Why does Pearson's chi-squared test divide by the mean and not the variance?

I am wondering why in Pearson's chi-squared test, the divisor of each element in the sum is the matching expectation and not the matching variance.

As I understand it, the test works by standardizing each normal variable before summing, so the results set can be tested against the chi-squared distribution which deals with a sum of squares of standard normal random variables.

The way a normal random variable is standardized is by subtracting the expectation and dividing by the standard deviation. So, in Pearson's test, this should give the variance in the divisor of each element, not the expectation.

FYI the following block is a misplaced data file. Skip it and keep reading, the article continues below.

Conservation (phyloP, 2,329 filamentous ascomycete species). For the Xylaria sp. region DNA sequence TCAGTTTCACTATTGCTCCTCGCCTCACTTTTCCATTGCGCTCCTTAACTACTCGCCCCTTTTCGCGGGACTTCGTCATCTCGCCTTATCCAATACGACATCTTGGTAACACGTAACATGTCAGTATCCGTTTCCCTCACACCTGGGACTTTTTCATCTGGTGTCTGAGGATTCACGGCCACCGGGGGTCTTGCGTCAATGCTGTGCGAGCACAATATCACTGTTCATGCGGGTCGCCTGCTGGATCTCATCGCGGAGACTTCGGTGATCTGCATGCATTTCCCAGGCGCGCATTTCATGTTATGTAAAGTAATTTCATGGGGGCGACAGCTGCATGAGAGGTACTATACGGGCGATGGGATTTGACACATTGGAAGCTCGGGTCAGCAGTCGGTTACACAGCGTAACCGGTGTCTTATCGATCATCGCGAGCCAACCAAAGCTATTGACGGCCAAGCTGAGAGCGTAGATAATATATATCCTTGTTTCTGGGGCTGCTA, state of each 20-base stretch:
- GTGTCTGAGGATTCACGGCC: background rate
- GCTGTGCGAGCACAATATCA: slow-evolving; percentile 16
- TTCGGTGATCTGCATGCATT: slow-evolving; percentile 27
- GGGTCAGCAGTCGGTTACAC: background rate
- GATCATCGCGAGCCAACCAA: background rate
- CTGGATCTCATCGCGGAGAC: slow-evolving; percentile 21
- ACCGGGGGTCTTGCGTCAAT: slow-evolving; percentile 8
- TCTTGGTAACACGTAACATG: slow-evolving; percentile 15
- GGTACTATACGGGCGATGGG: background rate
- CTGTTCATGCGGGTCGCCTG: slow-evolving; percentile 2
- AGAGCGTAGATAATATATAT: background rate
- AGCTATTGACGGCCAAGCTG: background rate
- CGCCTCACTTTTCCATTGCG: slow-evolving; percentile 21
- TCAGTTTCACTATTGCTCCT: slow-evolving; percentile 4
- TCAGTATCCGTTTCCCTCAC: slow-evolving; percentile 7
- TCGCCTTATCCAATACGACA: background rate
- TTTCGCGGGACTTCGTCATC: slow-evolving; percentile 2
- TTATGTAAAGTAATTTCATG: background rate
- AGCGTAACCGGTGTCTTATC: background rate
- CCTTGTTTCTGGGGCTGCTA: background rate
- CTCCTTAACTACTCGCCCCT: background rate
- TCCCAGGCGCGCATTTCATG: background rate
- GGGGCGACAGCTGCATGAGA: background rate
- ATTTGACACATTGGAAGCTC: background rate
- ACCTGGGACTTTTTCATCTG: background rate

-
Notice that $\{O_i\}$ are not independent, their total must equal 1. More careful analysis must be made to establish the law of the statistics. – Sasha Dec 6 '12 at 16:56

Intuition/informal proof: The expected value is equal to the variance, so when you divide by the expected value you are in fact dividing by the variance, as you thought you should. If you think of it in terms of counts that follow a Poisson distribution this is natural, since the mean and variance of a $\operatorname{Poisson}(\lambda)$ distribution are both $\lambda$.